The things I found enticing about Janey Makes a Play and Jared’s other works were not their stories or even their subjects, and in some sense, I believe that contrary to his objective, what Jared made us love was not these people but rather his relationships to them. Janey Makes a Play is only exciting because of the admiration that Jared expresses when he speaks about his grandmother. The Many Friends of Sommer Caffarella is heartwarming because of the kindness with which we see Jared interact with Sommer and the palpable intimacy and love in their relationship. Liz, a girl from a background that has led her to have beliefs I fundamentally disagree with, is relatable because Jared chose to make her so, omitting intentionally incriminating footage of her and her family saying racist or offensive things. In all of these instances what draws me to these people are never the people themselves but Jared’s choice to portray them in a certain light – I am drawn to his perspective and his mission as a filmmaker.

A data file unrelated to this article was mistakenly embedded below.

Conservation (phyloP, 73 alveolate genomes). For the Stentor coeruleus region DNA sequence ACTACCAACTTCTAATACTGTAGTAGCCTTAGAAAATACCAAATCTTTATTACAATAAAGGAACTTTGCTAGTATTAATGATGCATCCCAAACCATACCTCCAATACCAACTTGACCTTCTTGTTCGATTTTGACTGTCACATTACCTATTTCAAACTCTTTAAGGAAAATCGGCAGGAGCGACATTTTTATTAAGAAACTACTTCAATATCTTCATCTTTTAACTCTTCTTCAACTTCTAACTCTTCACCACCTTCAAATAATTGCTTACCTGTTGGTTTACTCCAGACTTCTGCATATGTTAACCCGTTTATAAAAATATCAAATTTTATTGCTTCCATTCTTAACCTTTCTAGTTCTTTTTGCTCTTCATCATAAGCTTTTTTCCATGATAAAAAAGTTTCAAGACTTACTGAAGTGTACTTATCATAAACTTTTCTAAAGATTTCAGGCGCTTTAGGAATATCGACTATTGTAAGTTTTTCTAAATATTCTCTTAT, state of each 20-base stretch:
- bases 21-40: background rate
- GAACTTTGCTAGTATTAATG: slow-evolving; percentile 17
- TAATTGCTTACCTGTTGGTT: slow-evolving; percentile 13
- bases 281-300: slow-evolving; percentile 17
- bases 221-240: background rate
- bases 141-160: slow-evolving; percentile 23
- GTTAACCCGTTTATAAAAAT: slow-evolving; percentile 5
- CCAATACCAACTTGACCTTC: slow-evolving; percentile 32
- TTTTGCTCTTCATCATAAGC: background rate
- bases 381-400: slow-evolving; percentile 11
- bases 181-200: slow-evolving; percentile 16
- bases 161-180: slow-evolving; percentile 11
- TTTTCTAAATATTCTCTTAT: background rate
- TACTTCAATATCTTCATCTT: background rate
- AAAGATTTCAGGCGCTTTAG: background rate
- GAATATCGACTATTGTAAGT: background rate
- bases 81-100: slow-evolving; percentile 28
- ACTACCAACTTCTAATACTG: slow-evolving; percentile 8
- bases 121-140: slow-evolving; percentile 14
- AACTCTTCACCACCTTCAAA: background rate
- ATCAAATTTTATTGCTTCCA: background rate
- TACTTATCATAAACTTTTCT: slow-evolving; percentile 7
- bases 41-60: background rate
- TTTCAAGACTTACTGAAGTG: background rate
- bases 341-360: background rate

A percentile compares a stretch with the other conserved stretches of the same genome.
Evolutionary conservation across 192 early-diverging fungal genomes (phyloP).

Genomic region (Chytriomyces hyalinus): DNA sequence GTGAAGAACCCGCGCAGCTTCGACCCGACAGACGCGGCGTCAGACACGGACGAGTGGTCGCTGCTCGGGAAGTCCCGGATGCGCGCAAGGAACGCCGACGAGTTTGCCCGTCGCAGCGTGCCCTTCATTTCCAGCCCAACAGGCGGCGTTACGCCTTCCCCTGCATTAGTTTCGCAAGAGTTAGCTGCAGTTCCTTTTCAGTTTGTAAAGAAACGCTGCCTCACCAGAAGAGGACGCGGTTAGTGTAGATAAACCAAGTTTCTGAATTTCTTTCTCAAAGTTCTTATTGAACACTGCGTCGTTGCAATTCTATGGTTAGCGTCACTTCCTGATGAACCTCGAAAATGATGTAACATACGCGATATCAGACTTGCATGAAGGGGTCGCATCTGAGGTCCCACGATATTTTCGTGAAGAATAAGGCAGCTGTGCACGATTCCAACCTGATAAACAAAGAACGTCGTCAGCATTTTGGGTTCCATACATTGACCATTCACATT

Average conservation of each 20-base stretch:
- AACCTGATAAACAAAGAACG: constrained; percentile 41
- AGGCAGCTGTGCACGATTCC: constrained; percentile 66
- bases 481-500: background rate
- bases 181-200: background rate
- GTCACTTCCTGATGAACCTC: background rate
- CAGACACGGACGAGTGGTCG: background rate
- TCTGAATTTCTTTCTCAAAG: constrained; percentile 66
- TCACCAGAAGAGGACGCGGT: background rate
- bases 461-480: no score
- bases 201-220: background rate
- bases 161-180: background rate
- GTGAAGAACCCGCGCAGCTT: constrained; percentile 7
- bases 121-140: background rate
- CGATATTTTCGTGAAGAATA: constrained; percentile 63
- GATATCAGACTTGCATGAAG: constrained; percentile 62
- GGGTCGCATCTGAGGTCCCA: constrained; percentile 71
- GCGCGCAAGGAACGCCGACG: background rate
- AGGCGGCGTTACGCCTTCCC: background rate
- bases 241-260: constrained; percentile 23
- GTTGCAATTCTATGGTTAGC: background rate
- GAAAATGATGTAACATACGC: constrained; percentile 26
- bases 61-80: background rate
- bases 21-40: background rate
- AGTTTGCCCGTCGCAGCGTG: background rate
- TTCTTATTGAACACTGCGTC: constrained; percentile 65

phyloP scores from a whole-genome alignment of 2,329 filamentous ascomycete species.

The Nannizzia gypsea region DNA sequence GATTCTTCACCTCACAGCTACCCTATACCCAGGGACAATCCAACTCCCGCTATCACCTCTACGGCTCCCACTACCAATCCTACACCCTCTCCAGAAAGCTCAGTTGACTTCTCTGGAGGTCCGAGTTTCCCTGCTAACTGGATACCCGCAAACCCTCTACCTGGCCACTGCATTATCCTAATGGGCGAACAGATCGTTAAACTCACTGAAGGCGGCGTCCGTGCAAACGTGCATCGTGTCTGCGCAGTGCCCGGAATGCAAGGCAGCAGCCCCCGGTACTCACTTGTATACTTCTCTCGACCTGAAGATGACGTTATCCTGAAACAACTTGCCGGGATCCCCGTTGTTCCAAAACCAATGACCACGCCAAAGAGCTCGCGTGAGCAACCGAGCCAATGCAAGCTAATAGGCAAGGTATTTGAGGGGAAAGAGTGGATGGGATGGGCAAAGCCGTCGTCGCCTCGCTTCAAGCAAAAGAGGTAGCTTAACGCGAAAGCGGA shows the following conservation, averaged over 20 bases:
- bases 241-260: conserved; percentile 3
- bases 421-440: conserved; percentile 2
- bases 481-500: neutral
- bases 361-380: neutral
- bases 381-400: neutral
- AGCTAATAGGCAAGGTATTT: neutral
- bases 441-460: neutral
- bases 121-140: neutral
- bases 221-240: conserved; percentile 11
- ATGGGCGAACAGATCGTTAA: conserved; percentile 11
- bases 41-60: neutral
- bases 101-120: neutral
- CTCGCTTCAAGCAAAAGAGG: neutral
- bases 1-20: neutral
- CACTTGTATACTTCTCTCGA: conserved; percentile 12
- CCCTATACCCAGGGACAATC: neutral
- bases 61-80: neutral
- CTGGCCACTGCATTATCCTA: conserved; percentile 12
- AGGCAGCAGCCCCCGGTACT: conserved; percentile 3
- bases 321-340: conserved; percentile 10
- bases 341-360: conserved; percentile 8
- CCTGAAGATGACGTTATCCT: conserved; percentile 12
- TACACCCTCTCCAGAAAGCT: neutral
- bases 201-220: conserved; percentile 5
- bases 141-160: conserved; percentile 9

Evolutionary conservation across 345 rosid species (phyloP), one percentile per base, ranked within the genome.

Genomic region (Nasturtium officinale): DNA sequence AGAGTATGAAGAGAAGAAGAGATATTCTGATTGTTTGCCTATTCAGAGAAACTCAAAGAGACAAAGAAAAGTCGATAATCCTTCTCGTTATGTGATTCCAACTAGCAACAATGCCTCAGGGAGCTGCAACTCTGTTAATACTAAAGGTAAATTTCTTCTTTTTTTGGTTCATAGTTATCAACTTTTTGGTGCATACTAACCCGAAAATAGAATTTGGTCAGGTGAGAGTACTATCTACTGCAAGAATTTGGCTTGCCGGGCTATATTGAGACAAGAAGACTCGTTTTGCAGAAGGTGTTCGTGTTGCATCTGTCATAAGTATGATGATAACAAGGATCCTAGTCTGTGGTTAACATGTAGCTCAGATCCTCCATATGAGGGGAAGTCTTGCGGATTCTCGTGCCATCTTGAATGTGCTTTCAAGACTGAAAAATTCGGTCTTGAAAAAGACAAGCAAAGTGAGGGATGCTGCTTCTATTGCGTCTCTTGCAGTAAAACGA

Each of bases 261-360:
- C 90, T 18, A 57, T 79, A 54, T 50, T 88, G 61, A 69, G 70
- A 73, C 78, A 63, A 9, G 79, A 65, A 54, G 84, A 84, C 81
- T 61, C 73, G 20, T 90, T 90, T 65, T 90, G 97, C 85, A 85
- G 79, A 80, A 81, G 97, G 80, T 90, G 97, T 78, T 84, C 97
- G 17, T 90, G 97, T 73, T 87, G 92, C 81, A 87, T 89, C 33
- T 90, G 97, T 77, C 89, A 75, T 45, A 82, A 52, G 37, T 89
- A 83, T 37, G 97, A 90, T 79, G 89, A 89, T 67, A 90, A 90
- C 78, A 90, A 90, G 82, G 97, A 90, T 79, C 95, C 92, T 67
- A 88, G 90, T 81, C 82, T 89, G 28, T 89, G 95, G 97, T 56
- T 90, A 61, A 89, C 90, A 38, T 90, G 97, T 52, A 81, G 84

I believe that this relationship – not just between the viewer and the filmmaker – but between the viewer and the filmmaker’s perspective and intent is integral to the way we consume and relate to documentary film. Thinking back to other guests we had in the class, the significance of this relationship became more apparent. I didn’t dislike Danielle as a person; I disliked the way she related to a family she saw struggling and the way she chose to represent them. While these are examples are anecdotal, they speak to what I believe is a critical component of what makes us love film: an ability to find in film a perspective that appeals to us and resembles our own, people who look through similar lenses and interpret things in similar frameworks. Just like how we find ourselves in characters, in fiction, and in people, we find ourselves equally in the resonance between our own outlook and those of others’. I love Jared’s approach to film because it seems grounded in a set of principles that are agreeable with my own. Even if we can divorce people from their work and their character from the quality of their creations, it is perhaps in the inextricable influence of an artist’s perspective that we find ourselves falling in love with work – with the idea that the frameworks through which we interpret, imagine, and observe the world are shared and given some weight of truth.